Back in 2011, Google released the Panda algorithm, and a lot of blogs went through and audited their content then and there. They purged their worst content, bought new content to replace it, and continued skirting the minimum requirements necessary to stay ahead of Google’s changes.
Some other blogs may not have paid attention to Panda as it happened, and are only now getting into SEO enough to have heard about it. The typical reaction is to consider it ancient history and not pay it any mind, and this leads to blogs with a lot of old, thin, and poor quality content.
Back in the day, Google recommended that webmasters delete such content if they couldn’t improve it. Today, I recommend the same thing. Most of this content is going to be valueless, so you might as well get rid of it. Chances are, you’ve been suffering for having it for quite some time, and by removing it, you should see a bump in traffic and rankings.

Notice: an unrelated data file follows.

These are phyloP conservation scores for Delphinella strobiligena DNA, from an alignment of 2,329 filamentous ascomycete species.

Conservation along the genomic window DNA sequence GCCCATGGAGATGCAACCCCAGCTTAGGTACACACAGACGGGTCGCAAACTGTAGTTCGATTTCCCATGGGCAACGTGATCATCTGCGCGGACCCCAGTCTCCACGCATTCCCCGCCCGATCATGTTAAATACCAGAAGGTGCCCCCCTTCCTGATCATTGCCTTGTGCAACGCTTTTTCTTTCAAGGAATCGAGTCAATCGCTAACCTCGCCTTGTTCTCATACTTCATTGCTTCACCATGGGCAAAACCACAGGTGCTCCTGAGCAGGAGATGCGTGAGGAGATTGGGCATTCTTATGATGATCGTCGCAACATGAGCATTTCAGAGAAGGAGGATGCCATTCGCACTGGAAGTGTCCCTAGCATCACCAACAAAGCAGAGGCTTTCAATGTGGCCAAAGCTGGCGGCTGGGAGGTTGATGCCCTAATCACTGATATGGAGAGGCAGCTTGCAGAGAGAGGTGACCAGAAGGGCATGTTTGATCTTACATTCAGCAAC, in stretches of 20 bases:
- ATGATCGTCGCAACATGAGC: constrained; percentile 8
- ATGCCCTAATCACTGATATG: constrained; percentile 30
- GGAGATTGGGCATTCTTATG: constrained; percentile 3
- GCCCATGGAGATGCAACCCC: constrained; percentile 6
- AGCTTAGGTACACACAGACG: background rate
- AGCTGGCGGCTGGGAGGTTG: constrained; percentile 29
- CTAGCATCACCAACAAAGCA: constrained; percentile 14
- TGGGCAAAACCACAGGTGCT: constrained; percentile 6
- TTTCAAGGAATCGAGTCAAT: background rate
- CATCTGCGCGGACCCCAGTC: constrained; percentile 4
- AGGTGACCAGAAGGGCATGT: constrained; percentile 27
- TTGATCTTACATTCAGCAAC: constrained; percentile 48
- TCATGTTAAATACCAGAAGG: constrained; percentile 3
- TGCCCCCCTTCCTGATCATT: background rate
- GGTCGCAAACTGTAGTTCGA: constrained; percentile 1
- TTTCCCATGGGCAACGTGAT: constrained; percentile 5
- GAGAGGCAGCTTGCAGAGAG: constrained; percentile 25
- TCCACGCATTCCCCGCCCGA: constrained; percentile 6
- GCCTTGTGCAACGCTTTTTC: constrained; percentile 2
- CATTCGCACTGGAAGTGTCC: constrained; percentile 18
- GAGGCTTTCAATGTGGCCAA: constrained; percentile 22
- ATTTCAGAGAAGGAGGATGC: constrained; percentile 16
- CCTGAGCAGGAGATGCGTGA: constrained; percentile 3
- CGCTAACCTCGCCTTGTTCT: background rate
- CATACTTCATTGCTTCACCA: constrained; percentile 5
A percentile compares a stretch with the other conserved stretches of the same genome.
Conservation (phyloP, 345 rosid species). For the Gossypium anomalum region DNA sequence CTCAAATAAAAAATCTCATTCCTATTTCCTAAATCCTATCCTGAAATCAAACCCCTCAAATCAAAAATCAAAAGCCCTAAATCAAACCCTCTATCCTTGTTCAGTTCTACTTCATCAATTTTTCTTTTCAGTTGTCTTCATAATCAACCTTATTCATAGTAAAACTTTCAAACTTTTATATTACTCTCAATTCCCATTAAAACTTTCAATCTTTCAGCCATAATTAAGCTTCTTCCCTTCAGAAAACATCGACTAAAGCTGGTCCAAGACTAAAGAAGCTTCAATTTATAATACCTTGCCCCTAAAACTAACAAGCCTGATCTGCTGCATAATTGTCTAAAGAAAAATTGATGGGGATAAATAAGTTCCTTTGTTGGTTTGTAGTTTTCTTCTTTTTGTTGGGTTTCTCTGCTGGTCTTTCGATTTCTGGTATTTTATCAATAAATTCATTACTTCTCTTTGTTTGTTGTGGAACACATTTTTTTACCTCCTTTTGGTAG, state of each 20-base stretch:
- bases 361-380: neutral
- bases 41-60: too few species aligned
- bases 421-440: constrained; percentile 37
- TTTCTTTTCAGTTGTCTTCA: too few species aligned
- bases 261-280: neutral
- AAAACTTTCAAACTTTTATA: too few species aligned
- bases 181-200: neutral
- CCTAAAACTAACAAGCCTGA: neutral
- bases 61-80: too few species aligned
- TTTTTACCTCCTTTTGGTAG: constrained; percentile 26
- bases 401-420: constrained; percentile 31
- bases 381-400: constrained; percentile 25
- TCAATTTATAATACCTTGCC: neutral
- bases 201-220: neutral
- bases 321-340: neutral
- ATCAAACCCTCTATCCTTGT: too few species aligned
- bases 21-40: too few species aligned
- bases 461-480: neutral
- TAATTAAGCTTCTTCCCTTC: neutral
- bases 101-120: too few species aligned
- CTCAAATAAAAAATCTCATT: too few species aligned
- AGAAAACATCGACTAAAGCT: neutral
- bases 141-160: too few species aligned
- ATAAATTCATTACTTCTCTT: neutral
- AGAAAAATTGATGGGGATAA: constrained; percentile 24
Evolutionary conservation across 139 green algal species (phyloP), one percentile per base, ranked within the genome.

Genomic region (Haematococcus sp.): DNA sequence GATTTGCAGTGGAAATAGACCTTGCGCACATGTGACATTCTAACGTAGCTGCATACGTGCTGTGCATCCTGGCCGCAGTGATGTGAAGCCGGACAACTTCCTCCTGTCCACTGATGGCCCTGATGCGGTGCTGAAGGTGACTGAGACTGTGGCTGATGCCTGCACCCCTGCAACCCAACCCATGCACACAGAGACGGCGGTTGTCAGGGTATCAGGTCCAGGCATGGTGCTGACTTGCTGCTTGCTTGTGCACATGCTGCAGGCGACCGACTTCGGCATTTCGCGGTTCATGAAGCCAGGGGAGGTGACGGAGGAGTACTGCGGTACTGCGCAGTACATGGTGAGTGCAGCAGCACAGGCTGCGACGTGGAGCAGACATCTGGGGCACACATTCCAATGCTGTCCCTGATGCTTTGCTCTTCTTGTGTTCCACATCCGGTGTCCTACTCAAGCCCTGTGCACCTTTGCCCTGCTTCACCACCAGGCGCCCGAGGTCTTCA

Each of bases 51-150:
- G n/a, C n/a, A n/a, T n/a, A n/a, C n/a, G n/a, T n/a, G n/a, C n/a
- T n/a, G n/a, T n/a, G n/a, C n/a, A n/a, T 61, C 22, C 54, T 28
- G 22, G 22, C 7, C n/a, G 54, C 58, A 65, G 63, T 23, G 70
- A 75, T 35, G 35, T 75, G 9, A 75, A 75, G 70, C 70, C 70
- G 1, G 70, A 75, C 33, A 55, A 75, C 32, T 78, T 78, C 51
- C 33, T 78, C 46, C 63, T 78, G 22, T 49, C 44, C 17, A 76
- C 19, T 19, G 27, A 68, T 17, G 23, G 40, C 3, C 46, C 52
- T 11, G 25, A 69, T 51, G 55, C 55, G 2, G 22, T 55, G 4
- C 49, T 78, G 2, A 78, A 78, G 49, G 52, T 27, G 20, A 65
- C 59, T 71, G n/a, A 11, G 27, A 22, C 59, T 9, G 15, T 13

There are other things you can do with thin content, though, so consider if it has the seeds of value in it before simply deleting it.
Often, you will find that you had a valuable piece of information that has since turned into a valueless post simply due to the passage of time. I see this a lot when it comes to guides for various pieces of software, social networks, or CMSs. Whenever a company changes the way something is done, old guides that told you how to do it become valueless. Just take, for example, any old Facebook guide that suggests running a like-gated contest, or talks about tab app landing pages. These features no longer exist.